Every two years, our Spinal Cord Injury (SCI) Program sponsors a spinal cord injury symposium. Planning starts nearly immediately after the prior event as committee members meet to discuss potential topics, identify speakers, and zero in on a title that best represents the overall theme of the next symposium. As we spoke about this year’s conference,we kept coming back to the deeper questions we’re so often asked by our patients; important and thought-provoking questions beyond those initially asked post-injury. These questions are different from those related to physical ability and function, such as,“do you think I’ll walk?” or, “will I be able to go to the bathroom on my own?” They have more to do with moving forward, resuming or re-establishing one’s roles or life-long goals or developing new ones; finding meaning and purpose when life throws you a curve. Especially important, considering that life expectancies for people with spinal cord injuries continue to increase.
One of the tremendous advantages of our Spinal Cord Injury Program’s commitment to providing life-long care is that I’ve had the opportunity to see how many of you have moved forward and found success in achieving your goals and dreams. I only have to look around during the course of any given day at Mary Free Bed.
This year's SCI Symposium keynote speaker, Jocelyn Dettloff, is wheeling through our lobby. She’s just dropped off the Mary Free Bed banner that she borrowed for a fundraiser. She can’t chat for long, though, because she’s got wheelchair tennis practice tonight. Kelly Merz is talking with one of our spinal cord injury inpatients while his physical therapist helps him transfer onto a handcycle. Kelly, our SCI Program recreational therapist, is telling the patient about Mary Free Bed’s sponsorship of the wheelchair and handcycle divisions of the Fifth Third River Bank Run that she coordinates. “We pay entry fees for former Mary Free Bed inpatients and current outpatients,” says Kelly, “you have a whole year to get ready for next year’s race! I want to see you at the start!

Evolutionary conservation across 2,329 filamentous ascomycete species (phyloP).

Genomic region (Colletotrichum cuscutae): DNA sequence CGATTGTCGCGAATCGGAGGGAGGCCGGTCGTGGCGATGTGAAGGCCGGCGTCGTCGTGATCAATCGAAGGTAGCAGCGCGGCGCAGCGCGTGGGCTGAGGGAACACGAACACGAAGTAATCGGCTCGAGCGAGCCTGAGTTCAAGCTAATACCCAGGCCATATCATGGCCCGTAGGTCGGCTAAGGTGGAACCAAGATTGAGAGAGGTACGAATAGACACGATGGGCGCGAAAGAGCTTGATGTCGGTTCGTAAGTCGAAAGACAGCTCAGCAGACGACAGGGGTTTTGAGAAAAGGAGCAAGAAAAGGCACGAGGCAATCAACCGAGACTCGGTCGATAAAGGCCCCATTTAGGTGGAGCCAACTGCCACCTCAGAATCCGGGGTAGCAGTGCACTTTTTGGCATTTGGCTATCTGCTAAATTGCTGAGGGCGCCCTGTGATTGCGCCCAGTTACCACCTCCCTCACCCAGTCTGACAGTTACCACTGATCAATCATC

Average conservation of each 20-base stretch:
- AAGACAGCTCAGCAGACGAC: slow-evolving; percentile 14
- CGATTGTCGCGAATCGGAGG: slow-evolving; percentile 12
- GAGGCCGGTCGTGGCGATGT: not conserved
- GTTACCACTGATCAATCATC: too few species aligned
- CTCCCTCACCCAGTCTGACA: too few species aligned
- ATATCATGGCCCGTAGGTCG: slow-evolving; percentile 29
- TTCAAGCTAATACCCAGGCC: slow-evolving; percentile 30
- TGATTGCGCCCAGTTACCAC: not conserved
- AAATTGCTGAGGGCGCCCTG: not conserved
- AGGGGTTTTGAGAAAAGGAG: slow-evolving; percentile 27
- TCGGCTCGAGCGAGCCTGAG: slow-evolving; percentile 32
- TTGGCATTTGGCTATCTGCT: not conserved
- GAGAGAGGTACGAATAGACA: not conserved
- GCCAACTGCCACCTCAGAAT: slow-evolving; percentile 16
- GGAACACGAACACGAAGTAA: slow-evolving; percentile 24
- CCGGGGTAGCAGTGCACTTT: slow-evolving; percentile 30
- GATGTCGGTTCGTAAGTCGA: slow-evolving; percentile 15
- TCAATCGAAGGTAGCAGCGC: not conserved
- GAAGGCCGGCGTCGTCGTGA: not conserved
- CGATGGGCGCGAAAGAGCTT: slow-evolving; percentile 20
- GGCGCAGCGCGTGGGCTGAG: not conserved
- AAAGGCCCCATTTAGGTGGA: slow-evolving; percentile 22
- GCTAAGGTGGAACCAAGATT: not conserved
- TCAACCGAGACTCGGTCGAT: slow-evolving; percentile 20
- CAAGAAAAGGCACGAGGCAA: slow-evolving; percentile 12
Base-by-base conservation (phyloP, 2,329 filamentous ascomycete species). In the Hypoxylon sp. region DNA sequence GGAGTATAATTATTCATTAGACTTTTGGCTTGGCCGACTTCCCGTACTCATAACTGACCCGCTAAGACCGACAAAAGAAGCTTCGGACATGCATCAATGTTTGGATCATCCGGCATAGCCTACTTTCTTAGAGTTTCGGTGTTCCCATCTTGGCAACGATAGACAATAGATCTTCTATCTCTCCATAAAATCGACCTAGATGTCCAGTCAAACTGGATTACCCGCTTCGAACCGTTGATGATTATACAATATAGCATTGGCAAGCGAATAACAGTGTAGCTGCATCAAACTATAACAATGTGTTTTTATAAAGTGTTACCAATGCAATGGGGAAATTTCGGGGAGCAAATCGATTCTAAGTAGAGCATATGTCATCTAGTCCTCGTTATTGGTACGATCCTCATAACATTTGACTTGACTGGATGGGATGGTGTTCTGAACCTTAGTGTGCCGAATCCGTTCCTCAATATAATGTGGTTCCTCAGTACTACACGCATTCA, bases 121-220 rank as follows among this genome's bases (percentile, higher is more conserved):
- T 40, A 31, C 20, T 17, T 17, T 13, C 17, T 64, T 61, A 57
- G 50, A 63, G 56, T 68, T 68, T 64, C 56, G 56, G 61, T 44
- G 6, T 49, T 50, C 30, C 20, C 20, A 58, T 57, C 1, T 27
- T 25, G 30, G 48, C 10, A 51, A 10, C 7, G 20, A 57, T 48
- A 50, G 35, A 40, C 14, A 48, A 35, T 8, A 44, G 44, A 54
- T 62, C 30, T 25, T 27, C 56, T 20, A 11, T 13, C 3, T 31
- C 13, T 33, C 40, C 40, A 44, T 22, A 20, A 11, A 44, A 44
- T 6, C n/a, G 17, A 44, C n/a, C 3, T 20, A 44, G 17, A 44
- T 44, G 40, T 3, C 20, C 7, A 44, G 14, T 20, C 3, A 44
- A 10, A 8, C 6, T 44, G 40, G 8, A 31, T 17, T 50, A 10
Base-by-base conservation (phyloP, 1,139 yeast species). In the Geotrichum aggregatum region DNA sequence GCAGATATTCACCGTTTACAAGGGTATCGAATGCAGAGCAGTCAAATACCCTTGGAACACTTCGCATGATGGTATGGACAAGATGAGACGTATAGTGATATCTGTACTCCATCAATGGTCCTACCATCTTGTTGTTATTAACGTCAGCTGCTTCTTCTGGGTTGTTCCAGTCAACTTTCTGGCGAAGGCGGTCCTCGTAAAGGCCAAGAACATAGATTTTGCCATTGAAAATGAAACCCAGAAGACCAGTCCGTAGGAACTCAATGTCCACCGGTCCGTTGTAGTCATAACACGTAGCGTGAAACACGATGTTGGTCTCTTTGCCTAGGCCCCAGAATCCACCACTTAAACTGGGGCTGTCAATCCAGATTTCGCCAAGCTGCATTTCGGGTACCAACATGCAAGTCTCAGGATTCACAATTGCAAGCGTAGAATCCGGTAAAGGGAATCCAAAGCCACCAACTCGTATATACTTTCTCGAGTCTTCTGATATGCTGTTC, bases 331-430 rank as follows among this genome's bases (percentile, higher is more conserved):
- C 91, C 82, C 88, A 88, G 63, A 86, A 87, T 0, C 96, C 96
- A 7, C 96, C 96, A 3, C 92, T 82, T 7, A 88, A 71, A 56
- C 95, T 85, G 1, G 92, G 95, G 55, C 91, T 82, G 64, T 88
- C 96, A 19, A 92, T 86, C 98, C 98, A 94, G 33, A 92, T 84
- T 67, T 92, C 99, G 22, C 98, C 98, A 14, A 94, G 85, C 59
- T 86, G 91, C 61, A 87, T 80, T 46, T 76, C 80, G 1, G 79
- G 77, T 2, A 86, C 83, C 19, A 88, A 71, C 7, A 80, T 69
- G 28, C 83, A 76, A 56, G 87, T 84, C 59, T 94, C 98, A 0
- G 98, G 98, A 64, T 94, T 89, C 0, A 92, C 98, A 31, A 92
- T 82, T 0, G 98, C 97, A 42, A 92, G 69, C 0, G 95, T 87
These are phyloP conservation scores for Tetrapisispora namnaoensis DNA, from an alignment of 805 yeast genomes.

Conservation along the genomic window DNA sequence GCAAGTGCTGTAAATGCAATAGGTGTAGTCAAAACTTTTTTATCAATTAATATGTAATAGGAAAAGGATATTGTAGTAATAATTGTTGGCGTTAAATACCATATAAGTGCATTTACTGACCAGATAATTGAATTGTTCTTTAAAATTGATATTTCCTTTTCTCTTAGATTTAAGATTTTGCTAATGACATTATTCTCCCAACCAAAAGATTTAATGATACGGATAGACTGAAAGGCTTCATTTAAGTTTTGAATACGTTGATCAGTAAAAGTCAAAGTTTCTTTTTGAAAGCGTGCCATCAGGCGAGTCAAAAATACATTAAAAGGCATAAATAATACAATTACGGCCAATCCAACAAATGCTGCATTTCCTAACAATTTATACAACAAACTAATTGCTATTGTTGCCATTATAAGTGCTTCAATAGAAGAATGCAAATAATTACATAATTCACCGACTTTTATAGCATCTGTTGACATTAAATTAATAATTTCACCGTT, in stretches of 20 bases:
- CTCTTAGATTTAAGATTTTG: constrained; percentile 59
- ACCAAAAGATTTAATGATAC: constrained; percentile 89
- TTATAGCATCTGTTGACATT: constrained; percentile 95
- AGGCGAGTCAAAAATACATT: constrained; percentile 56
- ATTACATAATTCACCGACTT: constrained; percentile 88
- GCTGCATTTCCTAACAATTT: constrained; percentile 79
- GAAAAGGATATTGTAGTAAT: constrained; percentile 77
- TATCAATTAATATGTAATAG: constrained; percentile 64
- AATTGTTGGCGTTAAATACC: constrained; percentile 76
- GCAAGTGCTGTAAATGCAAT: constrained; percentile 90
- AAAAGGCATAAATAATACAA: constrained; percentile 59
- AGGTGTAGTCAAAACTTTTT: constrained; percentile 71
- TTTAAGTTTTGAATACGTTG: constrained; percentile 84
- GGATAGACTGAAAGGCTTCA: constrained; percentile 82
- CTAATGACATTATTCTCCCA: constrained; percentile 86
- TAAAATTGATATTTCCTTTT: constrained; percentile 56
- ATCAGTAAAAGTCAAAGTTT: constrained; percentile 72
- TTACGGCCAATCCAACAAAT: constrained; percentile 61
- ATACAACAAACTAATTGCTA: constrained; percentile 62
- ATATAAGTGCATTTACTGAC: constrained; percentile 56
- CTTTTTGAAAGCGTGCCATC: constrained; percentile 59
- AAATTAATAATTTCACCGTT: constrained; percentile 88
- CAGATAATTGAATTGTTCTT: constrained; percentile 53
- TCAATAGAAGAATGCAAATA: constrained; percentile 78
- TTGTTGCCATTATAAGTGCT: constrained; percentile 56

Behind me on the wall is a piece of artwork purchased by the Mary Free Bed Guild that Breck Lonier entered in one of our annual art shows. Breck picked up wood burning as a way to keep himself occupied after he completed rehab, prior to returning to his job, and discovered artistic talent in the process. And he’s not the only one. Anthony Andrews recently brought in a beautiful painting of his wife, Mary, that he completed using mouthstick paintbrushes. He’s been taking art classes in addition to volunteering and public speaking.
Shelly Loose and Emily Blauw are meeting in another corner of the lobby, talking about the Ms. Wheelchair America pageant. Shelly Loose, Ms. Wheelchair 2007 and coordinator of next year’s national pageant in Grand Rapids, is reviewing details with Emily, Ms. Wheelchair Michigan 2010, who has a break between her patients. Emily is now working at Mary Free Bed as a speech therapist.
And...look who's here visiting from Arizona! Rich Hamill, a speaker at our 2004 SCI Symposium, stopped by to see me. He’s in Michigan for his first annual Michigan golf tournament and is the founder and president of the Will2Walk Foundation.
Each of these individuals needed to identify their own capabilities and potential and make a choice to move forward in setting goals and achieving their dreams. What gives your life meaning? What fills your life with purpose? How can you apply your gifts and talents? Our spinal cord injury team is here to help you and give you some ideas, whether it’s attending a support group meeting, volunteering, participating in an adaptive sports clinic or sporting event or cheering on those who do. Remember, we’re on your team and we’re here to help you along your journey.